Fortem TrueView® radars are especially good at this. Each unit is GPS-enabled and pre-loaded with topographical knowledge of almost the entire planet. High-resolution elevation maps enable the radar to know where it’s positioned in relation to the ground below it, as well as where the ground is at any given distance. Each radar also has inertial sensors that measure its orientation with sub-degree accuracy. By possessing an intimate knowledge of its own surroundings, a TrueView® drone radar can track objects moving near the ground with precision.
Above: No matter their altitude, consumer quad-copters can stay hidden from conventional radar emplacements by traveling very slowly.
Tracking at Slow Speeds
Approaching at a snail’s pace is another way drones can subvert traditional radar. Coarse doppler resolution is the norm for many radars because it’s well suited to their purpose. To illustrate what this means, we can use the ATC radar we talked about earlier. ATC radar is used to track inbound, outbound, and passing aircraft. All of these aircraft move with considerable speed, even during takeoff and landing. If they’re not moving fast, then they’ve already landed, in which case there’s no need to track them.
The slowest sustained speed expected by air traffic controllers is just below 20 knots — a prevalent standard for helicopters in air taxi. Radars with coarse doppler resolution are A-OK for tracking vehicles at this speed. But drones can travel much slower. Hovering right above the ground, a typical quad-copter drone can fly forward at a creeping 0.5 m/s (1.1 mph). To register objects moving this gradually, you need fine doppler resolution.
All drone radar systems have very fine doppler resolution, as it’s considered essential for counter-UAS. By the way, TrueView® drone radars are in a league of their own when it comes to slow-speed tracking. While competing drone radars can track objects at 0.5m/s (1.1 mph), TrueView® radars can follow fractions of that figure. Just stating for the record.
Above: Null steering is one of several technologies drone radars use to overcome clutter. You can visualize how it works by using your hand to block the sun.
Performance Despite High Clutter
Airport radars have been useful for comparison so far, but let’s put them aside now. Because airports aren’t the only establishments threatened by drones. Metropolitan areas are just as likely to experience drone-related incidents, especially at stadiums, event centers, and places of gathering. Zones with tall buildings, raised highways, and busy intersections aren’t necessarily hard for a drone to navigate. But they’re impossible for an average radar to comprehend.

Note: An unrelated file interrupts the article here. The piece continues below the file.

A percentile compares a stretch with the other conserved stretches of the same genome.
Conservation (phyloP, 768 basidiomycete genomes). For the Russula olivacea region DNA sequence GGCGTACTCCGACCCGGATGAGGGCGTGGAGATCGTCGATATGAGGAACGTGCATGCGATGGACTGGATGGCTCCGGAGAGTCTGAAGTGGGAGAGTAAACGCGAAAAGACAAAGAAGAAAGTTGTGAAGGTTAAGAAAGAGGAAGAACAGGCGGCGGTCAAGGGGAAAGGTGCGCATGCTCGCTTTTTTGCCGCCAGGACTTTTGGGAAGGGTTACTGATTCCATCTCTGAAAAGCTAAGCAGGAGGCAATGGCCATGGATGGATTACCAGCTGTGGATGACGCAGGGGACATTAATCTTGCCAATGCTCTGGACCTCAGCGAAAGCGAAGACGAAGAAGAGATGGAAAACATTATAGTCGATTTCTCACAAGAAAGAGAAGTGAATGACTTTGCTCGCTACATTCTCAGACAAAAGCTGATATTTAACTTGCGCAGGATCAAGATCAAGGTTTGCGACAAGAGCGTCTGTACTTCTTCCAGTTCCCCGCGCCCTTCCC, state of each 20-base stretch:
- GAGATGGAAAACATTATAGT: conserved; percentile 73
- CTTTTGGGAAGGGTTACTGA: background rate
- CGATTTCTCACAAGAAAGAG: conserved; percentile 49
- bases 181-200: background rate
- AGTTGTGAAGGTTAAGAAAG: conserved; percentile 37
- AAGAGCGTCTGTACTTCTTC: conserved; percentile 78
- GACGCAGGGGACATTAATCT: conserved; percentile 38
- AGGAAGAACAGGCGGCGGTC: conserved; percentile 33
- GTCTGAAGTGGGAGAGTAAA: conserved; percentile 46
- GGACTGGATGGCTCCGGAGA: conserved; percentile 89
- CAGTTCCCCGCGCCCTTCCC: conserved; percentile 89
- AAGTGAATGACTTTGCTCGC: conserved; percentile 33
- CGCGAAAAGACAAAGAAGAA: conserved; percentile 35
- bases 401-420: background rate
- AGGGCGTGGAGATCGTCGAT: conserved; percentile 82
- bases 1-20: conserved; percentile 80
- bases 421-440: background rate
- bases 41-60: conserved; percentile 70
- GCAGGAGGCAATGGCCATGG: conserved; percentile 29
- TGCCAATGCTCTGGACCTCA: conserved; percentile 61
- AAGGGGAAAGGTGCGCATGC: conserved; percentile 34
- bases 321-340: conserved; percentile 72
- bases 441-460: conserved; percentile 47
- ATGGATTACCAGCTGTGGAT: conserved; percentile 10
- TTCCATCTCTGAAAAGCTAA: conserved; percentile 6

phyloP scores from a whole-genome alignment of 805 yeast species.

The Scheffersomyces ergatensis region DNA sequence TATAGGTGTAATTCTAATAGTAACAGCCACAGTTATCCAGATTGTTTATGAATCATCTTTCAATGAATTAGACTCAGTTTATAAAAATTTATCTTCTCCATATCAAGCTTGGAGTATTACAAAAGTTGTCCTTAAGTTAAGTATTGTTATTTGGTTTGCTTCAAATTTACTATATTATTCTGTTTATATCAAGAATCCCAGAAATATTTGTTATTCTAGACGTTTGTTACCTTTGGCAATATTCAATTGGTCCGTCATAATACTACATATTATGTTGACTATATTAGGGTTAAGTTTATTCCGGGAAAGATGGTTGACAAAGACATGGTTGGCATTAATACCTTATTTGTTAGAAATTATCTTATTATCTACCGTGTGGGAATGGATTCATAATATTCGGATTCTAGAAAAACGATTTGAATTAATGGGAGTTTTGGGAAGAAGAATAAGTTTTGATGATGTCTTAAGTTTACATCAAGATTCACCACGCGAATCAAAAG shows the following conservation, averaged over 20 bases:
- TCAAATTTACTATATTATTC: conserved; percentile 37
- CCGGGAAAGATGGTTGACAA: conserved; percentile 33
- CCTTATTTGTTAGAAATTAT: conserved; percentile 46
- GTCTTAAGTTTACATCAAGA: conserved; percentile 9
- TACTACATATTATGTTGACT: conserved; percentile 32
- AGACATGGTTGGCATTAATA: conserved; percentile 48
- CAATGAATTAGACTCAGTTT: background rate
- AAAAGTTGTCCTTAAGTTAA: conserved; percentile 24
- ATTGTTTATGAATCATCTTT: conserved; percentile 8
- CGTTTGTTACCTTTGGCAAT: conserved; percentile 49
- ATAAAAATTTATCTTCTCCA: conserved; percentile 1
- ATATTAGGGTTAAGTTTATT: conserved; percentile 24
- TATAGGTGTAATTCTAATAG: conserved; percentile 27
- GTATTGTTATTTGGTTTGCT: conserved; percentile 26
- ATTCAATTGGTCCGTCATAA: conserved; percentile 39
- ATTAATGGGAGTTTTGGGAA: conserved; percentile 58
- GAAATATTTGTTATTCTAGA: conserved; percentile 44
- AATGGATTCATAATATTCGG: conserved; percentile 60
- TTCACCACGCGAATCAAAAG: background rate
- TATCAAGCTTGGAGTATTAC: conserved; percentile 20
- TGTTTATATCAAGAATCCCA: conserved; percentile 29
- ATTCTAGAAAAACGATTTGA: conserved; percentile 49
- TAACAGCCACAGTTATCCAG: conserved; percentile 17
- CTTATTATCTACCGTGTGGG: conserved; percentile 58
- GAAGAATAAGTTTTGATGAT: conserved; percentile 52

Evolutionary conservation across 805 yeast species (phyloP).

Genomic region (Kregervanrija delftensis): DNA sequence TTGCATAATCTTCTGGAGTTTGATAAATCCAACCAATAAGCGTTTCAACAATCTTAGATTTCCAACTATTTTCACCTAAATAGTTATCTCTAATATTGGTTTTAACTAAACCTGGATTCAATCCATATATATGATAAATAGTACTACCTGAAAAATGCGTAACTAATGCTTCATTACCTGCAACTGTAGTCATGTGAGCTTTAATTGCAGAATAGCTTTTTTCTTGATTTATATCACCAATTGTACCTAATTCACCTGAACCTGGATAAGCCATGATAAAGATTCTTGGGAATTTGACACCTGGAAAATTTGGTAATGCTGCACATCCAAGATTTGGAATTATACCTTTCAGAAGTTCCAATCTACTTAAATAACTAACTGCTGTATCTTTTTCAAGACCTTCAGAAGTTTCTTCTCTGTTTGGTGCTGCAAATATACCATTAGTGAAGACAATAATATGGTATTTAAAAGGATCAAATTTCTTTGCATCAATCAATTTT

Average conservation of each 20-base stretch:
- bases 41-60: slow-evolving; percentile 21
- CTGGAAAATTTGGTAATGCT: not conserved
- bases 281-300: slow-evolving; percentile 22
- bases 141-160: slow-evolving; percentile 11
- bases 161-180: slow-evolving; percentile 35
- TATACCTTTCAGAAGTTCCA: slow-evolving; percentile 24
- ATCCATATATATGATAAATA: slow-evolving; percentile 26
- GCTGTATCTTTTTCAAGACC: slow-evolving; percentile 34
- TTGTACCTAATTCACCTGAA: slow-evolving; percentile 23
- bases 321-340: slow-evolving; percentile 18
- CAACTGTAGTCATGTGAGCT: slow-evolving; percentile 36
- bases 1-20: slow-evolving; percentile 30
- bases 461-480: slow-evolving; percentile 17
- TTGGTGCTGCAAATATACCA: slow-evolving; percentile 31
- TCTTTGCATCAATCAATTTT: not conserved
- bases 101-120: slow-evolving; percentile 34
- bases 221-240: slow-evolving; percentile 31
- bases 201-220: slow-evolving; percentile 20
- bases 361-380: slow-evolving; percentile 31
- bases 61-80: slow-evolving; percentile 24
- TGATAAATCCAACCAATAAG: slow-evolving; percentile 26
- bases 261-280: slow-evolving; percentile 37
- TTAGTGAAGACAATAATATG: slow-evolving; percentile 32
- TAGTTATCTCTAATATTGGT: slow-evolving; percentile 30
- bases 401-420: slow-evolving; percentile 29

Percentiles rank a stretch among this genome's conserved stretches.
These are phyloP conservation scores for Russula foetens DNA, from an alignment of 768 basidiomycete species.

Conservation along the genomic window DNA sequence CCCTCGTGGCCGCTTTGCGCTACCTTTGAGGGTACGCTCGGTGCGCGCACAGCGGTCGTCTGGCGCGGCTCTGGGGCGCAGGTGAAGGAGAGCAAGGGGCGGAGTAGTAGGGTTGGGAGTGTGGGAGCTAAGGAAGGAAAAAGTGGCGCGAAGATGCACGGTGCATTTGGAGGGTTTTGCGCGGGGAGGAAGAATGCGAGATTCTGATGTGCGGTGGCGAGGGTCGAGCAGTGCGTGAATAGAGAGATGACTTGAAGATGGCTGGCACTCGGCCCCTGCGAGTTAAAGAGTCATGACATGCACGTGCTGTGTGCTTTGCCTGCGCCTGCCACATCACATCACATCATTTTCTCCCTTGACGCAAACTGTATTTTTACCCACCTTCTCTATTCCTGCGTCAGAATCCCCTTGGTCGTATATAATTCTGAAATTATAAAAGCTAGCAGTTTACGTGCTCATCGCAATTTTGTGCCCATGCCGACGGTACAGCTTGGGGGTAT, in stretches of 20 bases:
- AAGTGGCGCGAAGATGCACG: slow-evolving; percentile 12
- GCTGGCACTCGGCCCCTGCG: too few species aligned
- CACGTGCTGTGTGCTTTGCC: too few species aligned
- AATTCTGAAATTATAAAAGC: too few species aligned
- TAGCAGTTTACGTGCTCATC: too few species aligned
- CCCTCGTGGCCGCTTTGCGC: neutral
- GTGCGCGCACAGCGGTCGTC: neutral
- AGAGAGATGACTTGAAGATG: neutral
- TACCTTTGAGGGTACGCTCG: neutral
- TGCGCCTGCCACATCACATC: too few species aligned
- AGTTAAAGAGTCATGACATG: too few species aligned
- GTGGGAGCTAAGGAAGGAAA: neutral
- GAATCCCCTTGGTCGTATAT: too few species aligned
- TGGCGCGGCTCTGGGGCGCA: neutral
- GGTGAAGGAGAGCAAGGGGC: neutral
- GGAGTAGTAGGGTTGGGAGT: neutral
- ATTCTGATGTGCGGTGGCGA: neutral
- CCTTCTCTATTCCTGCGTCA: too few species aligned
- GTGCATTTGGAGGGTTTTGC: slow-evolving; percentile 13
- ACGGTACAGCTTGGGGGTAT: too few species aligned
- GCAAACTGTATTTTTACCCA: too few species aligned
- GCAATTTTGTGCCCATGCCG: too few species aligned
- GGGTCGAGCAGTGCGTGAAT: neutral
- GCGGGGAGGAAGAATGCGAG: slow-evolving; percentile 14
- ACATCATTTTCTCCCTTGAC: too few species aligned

Drone radars excel at spotting drones in spite of environmental clutter. How a drone radar deals with clutter depends on the manufacturer, but we’ll look at models from our TrueView® family of drone detectors for reference. In addition to their high channel count (16 independent channels in the R30’s case), TrueView® radars use STAP and related technologies to perform in cluttered zones with very few compromises.
STAP, or Space-time Adaptive Processing, is an advanced set of algorithms for radar signal processing. One key aspect of STAP is null steering, which lets the radar suppress high-intensity signals in order to better see the signals around them. To visualize this, imagine staring at a cloud right beside the sun. It’s hard to make out the cloud’s details at first, until you extend your hand to block the sun’s rays. Now, you can focus on the cloud much more easily. Since our radar is never overwhelmed by one signal’s interference, it can remain vigilant of all the others.
Multi-path mitigation algorithms also factor into our drone radar’s city suitability. Signals can bounce around a lot in urban environments. Without a way to account for this, a generic radar is ignorant of where each signal actually comes from. This isn’t the case for a TrueView® drone radar, which can account for what we call “multiple paths.” If a signal originates from a drone 50 meters above ground level, yet it bounces off the ground before our radar receives it, our radar is conscious of the diversion and can estimate where the drone truly is.
Only specialized radars need to do these things. So, naturally, most others can’t.
In summary, radar is a marvelous way to detect and track intruding drones, but only if your radar is specifically designed for it. Attempting to use a different type of radar is like bringing a golf club to the batter’s box. To a certain extent, it’s very similar to a baseball bat. Both are clubs intended to whack something round. That’s where the similarities end, though. You’d never try to hit a hole in one with a bat, let alone knock one out of the park with a 5-iron. Fundamentally, they’re the same. But, functionally, they couldn’t be more different.